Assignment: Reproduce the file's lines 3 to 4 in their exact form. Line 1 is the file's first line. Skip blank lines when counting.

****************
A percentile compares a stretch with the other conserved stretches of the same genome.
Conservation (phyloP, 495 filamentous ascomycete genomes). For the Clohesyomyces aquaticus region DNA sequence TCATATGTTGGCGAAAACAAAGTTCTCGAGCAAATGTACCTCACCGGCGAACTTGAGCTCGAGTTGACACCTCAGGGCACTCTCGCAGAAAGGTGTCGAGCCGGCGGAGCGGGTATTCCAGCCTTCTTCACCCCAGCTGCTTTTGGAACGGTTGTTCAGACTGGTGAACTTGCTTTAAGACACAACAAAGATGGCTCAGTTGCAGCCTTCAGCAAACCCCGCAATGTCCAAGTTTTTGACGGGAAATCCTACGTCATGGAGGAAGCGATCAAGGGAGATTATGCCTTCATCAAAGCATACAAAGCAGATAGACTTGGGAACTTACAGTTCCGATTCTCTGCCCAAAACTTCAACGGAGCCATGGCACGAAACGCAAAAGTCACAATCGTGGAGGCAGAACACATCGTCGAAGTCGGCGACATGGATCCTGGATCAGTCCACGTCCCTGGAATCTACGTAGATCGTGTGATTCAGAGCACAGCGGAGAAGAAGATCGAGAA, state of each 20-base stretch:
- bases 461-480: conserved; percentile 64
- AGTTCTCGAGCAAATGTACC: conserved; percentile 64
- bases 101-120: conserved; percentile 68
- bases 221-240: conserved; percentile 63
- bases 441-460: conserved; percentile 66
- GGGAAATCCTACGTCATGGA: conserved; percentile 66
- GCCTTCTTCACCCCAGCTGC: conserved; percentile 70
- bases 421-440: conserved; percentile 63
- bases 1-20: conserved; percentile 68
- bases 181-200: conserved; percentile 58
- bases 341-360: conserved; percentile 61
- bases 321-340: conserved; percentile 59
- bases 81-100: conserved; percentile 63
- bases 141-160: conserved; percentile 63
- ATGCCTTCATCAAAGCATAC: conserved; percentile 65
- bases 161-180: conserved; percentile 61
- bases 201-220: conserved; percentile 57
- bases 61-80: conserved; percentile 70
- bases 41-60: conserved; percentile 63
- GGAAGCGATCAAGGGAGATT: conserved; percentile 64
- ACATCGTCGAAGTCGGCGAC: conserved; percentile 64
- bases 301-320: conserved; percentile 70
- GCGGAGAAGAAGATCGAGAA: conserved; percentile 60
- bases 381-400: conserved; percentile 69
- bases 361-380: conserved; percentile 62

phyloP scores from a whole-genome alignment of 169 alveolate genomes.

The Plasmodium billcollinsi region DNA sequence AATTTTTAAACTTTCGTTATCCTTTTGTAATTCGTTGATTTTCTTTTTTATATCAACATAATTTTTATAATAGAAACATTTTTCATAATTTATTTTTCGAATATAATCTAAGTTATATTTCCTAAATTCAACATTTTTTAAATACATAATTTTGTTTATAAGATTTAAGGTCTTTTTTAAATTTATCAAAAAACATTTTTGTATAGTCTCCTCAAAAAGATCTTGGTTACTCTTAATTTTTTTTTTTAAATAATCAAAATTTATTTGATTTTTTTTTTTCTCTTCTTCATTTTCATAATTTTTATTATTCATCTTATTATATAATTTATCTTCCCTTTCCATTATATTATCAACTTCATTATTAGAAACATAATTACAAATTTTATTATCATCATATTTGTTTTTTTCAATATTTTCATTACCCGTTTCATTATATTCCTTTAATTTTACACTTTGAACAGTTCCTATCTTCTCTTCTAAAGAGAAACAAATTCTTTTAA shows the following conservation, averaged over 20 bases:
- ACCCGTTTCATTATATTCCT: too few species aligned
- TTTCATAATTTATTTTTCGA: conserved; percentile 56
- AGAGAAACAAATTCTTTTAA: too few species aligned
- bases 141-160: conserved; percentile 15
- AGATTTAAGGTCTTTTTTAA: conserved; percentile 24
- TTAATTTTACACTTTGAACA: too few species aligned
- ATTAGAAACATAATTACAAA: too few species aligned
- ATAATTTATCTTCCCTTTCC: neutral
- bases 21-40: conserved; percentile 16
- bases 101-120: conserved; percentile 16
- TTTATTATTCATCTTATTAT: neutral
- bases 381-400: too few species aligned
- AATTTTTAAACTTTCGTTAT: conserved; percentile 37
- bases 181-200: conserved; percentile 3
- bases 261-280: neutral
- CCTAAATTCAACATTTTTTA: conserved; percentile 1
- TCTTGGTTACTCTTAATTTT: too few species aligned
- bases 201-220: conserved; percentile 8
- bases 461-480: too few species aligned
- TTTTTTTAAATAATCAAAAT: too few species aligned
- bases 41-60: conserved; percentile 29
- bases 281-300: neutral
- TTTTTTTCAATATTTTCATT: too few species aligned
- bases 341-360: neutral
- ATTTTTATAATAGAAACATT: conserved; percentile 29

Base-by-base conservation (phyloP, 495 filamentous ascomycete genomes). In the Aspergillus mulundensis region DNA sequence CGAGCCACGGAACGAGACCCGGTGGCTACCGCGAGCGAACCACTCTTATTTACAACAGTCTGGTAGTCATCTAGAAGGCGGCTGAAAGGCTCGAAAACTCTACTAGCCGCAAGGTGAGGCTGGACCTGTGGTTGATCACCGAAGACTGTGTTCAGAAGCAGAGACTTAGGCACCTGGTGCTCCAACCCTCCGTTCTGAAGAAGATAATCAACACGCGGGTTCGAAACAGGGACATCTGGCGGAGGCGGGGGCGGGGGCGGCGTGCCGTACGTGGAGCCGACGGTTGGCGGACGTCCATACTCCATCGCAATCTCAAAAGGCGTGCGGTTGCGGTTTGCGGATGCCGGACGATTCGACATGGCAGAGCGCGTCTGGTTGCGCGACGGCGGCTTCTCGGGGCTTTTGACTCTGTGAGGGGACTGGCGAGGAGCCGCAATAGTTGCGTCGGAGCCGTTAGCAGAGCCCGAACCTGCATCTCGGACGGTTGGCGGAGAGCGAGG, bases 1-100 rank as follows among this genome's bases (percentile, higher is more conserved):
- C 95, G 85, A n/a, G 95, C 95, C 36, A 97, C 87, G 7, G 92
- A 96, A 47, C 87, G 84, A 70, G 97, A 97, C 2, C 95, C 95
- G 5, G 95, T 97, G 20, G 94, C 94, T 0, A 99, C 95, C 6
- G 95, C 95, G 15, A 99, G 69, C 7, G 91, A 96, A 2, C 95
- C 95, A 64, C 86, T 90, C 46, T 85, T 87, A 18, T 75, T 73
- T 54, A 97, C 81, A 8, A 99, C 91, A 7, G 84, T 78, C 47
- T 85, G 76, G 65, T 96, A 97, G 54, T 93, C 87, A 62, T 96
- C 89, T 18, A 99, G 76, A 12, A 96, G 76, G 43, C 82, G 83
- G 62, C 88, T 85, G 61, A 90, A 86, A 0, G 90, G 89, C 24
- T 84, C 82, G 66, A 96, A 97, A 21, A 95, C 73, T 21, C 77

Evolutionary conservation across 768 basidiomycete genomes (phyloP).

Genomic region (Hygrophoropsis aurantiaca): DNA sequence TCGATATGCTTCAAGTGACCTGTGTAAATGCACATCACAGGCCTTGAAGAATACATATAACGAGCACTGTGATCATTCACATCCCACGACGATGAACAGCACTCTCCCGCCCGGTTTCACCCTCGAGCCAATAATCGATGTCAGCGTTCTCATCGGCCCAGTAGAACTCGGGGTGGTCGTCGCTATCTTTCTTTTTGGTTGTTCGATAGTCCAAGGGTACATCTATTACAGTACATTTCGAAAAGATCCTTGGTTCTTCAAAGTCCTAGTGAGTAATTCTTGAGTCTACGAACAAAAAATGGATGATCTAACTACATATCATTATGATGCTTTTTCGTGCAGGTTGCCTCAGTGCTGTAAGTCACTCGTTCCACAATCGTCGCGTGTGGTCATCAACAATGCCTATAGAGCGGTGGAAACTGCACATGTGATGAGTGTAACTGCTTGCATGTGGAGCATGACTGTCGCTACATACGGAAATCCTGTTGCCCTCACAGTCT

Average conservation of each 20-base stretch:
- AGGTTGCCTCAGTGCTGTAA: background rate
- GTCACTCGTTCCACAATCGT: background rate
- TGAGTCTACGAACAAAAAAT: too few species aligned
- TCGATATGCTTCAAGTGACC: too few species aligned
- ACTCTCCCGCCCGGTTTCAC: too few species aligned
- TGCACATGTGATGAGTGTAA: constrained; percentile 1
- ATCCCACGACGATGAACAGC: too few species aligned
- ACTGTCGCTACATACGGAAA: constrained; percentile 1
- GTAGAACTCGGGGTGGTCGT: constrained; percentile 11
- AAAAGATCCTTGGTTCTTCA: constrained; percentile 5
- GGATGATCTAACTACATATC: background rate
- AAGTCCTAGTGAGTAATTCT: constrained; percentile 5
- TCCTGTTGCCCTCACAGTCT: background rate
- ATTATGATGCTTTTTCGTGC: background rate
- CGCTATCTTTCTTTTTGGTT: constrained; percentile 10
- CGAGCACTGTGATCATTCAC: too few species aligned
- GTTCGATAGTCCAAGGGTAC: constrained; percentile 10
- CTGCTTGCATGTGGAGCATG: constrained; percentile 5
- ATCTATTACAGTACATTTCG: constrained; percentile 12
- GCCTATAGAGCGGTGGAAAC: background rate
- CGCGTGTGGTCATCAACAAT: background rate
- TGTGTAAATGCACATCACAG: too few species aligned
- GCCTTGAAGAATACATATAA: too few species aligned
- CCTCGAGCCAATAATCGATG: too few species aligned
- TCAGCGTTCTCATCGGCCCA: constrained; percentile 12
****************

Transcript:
- bases 461-480: conserved; percentile 64
- AGTTCTCGAGCAAATGTACC: conserved; percentile 64